I thought only Vulcans on tv could mind meld

November 14, 2009 § Leave a comment

We have so far in this alien linguistics mini series looked at a scientific approach to alien communication and analysed how Hollywood has imagined alien English, but there is also another angle to explore.

Beginning in the sixties, the latest extension to the little-green-man discourse (okay most people talk about the greys these days) is the alien abduction narrative. This controversial phenomenon is worth serious study for a number of reasons; revealing tensions between academic disciplines, adding fuel to the recovered memory debate as well as disturbing answers to the are they out there/already here question.

I am not saying I believe or disbelieve the countless narratives provided by people who seem to be ordinary about extraordinary encounters with alien beings. I also can see the sense of the analysis suggest that these discourse are about the fear of the eroding interface between technology and the human body as well as the ecomessage from space theme that many report. I am entirely convinced though by the argument that simply because the narratives are so similar that they can be discounted as either planted by the hypnotist/therapist or are culturally learnt discourses that these people reproduce. But what I think is interesting for linguists is the way in which the communication between the aliens and the abductees is reported. Here I draw on  encounters reported in Mack (1994), a widely read and discussed publication by a Harvard Psychiatry professor.

Aliens, it seems, are able to communicate without recourse to the spoken word. Nothing unusual in that, Signed Languages are part of the stock of human language – but aliens seem also devoid of a gestural language – hands too busy with the probes, I guess. Instead, abduction narratives suggest aliens are able to communicate directly with the brain, i.e. telepathically or as Mack (1994, p.37) puts it:

Communication between the aliens and humans is telepathic, mind to mind, thought to thought, with no specific common learned being necessary.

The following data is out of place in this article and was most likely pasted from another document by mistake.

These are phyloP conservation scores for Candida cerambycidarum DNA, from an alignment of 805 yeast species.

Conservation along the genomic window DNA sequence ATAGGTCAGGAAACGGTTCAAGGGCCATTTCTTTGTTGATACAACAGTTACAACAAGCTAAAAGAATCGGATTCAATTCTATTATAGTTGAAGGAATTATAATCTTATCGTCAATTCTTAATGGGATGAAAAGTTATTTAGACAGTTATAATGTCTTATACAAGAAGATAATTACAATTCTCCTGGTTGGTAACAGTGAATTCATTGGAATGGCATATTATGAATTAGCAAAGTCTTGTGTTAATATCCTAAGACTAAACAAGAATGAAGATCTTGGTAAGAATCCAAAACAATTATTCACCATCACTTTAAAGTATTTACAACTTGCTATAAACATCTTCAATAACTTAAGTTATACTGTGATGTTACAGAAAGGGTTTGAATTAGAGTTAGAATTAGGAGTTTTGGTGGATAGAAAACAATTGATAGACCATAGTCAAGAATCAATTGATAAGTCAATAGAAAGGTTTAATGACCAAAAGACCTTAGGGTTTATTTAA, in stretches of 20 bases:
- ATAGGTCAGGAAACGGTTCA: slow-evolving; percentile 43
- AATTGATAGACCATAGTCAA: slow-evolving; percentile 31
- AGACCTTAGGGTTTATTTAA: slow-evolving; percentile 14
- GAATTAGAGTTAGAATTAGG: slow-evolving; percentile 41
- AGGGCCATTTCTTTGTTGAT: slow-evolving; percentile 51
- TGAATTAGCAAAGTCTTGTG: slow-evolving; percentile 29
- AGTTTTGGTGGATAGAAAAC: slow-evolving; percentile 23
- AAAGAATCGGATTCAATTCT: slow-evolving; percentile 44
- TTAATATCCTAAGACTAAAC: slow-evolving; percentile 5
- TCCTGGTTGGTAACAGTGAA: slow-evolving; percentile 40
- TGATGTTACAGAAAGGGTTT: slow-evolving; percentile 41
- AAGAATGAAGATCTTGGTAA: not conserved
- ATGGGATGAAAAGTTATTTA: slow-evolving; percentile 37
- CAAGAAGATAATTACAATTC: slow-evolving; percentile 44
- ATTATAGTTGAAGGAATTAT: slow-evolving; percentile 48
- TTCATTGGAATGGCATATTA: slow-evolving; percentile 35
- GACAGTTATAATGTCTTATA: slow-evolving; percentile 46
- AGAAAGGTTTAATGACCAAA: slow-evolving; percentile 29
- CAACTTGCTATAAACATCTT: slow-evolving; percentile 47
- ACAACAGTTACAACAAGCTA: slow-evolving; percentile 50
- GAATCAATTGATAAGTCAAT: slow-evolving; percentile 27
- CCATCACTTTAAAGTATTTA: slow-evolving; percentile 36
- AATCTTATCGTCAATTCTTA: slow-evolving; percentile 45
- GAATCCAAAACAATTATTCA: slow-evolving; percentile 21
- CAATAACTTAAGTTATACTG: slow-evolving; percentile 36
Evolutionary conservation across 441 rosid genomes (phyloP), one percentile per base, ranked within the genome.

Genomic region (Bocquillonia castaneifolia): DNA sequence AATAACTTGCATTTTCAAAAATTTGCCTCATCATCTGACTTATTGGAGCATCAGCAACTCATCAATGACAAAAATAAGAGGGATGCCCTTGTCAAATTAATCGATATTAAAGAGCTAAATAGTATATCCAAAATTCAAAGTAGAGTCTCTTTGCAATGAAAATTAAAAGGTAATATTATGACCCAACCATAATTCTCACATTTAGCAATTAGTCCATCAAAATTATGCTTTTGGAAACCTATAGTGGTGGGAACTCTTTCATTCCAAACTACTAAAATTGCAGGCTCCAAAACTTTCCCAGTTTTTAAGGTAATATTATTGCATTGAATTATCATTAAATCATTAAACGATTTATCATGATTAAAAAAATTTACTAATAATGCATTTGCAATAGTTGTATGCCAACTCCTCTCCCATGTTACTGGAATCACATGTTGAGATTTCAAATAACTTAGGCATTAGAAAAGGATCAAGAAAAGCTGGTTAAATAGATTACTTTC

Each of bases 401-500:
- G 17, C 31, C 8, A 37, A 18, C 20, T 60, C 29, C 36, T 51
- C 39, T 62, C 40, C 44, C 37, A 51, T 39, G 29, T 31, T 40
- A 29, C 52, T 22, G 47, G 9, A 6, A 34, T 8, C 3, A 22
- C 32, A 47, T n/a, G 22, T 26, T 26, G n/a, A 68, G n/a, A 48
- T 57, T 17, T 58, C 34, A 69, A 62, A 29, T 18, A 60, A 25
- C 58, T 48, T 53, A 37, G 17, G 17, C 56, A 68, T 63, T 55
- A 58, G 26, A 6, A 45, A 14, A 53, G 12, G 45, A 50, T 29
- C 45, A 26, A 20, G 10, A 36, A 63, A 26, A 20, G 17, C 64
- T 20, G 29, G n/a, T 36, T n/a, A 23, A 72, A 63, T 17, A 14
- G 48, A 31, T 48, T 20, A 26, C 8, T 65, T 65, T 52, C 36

ET, throw away your speak and spell!

Here are how some of the abductees describe it:

Ed

The figure, perhaps sensing this [uncomfortable feeling], “gave me some sort of blanket or big towel or something” She seemed to sense his thoughts without his saying anything, reassuring Ed, for example, that they were safe and would not fall of the precipice onto the rocks below. Ed was sexually excited, and the female being “sense my horniness”.

“Then she started explain things to me.” Ed wanted to write things down so he could remember later, but she would not let jim and ” just worked at my perception, my awareness, sort of mind to mind.” Sensing his frustration she assured him, “you will remember when you need to know”

Sheila

When I {Mack} asked her how this information was communicated to her she said “I just know. I know what he’s thinking.  he communicates, but he can’t tell you how.”

Both of these abductees are hazy on the mechanics of communication. Perfectly reasonable if they are in a high state of anxiety (and/or horniness in Ed’s case). But it also reveals one of the problems of telepathy. While it seems to be away of avoiding the question what languages do Aliens speak and how do they understand humans, and vice versa, it simply moves the question to “how does telepathy work?”